Yesterday afternoon, I was privileged to participate in a fascinating event at the Berkman Center for Internet & Society up in Cambridge, Massachusetts. Entitled "Defending an Unowned Internet: Opportunities for Technology, Policy, and Corporations," the event featured a particularly strong panel of people I have admired for a long time and was one of the most philosophically rich discussions of the current NSA issues I have been involved in. It was moderated by internet law scholar Jonathan Zittrain of Harvard and also included Harvard Law School's Yochai Benkler, Bruce Schneier---the noted security specialist---and Ebele Okobi, senior director of human rights at Yahoo! To my surprise, the audience turned out to include the computer scientist Tim Berners-Lee, who knows something about the World Wide Web---having, well, invented it. Berners-Lee spoke from the floor a fair bit and in served, in essence, as a fifth panelist.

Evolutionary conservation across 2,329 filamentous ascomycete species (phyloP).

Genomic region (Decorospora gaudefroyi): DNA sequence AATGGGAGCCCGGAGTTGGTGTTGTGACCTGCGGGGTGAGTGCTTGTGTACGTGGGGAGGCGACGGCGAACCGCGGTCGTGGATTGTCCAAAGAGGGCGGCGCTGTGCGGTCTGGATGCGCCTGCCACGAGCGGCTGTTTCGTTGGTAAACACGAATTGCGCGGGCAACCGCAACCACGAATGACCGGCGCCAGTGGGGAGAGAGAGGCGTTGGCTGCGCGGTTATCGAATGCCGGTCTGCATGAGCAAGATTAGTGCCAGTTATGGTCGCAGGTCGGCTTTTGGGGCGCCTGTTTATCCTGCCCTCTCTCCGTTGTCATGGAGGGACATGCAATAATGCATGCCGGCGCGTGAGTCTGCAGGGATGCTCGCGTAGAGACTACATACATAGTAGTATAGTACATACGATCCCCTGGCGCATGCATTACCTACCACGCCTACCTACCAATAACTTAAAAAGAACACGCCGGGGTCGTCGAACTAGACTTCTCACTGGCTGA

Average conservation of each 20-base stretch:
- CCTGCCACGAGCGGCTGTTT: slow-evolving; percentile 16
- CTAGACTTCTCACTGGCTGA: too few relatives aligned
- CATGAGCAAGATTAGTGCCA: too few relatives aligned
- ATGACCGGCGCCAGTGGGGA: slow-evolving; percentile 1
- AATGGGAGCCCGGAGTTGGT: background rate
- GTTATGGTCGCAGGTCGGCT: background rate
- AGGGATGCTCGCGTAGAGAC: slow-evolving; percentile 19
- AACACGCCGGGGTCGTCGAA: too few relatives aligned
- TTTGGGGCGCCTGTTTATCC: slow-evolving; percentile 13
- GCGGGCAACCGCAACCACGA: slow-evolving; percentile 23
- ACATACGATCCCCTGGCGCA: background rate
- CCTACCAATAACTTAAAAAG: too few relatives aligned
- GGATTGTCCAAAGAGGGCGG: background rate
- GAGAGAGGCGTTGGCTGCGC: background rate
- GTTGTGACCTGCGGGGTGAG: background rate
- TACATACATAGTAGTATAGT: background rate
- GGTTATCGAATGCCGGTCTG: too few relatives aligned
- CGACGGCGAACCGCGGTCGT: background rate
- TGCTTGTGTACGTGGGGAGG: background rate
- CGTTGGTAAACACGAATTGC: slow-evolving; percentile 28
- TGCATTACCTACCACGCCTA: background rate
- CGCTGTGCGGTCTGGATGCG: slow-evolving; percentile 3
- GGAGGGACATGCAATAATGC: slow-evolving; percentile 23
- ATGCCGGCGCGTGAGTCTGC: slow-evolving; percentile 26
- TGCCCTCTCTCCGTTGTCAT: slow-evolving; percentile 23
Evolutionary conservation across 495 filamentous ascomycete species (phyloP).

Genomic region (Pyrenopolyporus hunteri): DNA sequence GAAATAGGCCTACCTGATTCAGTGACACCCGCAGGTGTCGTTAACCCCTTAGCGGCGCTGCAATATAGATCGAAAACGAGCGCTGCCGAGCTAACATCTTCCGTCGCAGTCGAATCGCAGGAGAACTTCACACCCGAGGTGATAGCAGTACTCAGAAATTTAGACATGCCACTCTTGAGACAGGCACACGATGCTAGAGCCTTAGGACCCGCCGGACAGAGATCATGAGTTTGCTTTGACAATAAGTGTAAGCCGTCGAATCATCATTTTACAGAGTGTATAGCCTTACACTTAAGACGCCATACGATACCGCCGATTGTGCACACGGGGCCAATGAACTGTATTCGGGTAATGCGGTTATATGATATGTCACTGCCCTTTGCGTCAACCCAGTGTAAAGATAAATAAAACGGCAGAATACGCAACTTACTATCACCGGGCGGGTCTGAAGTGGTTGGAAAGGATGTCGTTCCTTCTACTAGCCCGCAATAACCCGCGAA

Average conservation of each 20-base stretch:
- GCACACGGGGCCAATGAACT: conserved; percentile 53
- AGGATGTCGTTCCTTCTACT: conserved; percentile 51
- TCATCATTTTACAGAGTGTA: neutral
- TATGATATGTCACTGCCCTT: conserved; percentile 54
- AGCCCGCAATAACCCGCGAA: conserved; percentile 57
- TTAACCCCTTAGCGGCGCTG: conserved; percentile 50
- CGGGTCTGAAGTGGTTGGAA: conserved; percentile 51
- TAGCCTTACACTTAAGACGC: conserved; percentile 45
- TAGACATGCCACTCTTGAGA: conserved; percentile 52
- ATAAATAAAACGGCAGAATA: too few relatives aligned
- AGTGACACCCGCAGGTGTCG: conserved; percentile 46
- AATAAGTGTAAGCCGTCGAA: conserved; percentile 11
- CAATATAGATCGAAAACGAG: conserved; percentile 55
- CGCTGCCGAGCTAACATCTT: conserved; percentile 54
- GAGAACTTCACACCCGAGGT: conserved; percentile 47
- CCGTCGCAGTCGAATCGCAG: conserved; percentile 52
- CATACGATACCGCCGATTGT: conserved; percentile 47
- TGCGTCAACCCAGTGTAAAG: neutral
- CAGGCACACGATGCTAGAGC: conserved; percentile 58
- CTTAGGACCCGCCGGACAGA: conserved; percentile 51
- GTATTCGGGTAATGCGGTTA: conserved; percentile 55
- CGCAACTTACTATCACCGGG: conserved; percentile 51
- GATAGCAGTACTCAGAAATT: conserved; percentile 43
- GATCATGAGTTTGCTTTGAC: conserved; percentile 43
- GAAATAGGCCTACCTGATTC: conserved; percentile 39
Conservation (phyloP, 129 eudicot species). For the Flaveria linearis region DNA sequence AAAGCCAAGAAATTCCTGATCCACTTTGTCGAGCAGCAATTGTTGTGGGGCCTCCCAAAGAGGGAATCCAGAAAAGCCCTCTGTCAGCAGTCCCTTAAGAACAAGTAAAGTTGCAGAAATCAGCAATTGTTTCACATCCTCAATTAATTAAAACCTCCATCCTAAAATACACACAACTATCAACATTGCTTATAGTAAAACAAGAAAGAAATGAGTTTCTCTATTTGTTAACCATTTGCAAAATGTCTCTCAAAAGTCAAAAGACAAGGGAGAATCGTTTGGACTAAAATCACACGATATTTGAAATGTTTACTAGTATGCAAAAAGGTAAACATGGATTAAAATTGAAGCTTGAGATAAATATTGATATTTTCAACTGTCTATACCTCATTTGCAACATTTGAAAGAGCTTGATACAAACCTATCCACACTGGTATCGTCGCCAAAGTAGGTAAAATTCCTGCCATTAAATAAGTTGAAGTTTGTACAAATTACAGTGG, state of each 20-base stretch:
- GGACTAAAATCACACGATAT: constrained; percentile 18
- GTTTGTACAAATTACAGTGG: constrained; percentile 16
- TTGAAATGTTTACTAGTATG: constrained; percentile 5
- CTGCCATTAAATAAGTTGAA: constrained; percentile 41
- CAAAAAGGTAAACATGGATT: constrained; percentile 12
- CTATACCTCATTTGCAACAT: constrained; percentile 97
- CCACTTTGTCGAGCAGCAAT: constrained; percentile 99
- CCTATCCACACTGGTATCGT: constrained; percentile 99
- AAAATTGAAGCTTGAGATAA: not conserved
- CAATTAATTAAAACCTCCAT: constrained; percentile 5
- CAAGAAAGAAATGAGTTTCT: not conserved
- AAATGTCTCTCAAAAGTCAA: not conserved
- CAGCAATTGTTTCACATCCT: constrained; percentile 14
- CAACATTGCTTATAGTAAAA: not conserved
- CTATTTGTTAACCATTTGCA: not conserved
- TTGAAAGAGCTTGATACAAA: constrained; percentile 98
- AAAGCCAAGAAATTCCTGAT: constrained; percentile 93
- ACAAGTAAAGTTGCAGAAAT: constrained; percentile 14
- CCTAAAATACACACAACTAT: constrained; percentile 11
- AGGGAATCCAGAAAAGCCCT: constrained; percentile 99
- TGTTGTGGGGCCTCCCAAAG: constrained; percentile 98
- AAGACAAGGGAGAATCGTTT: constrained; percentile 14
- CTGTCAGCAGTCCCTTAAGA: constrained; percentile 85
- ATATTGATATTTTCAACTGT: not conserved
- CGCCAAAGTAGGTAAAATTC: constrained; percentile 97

There's a lot I could say about the event, but for now, I want to focus on Berners-Lee's remarks.
I am a bit embarrassed to admit that when Berners-Lee took the microphone, my prejudices about the utopian world in which many internet theoreticians spend their time got the better of me. I fully expected him to have conventional libertarian views about the internet as a self-governing community that should be immune from surveillance activities. I was quite wrong. I don't have a transcript of his remarks, and I don't want to put words in his mouth. But I think it's fair to say that Berners-Lee expressed views a lot closer to NSA's views of the propriety of surveillance than to those espoused by many contemporary civil libertarians. That is, he had no in-principle objection to bulk collection and analysis of a great deal of communications---and other---data, and he wanted in evaluating NSA programs to focus instead on procedural rigor and ensuring appropriate oversight mechanisms.
As soon as an audio of the event is available, I will edit it (it's quite long) and run it as a podcast. Both for Berners-Lee's comments and for the larger discussion, it is well worth people's time.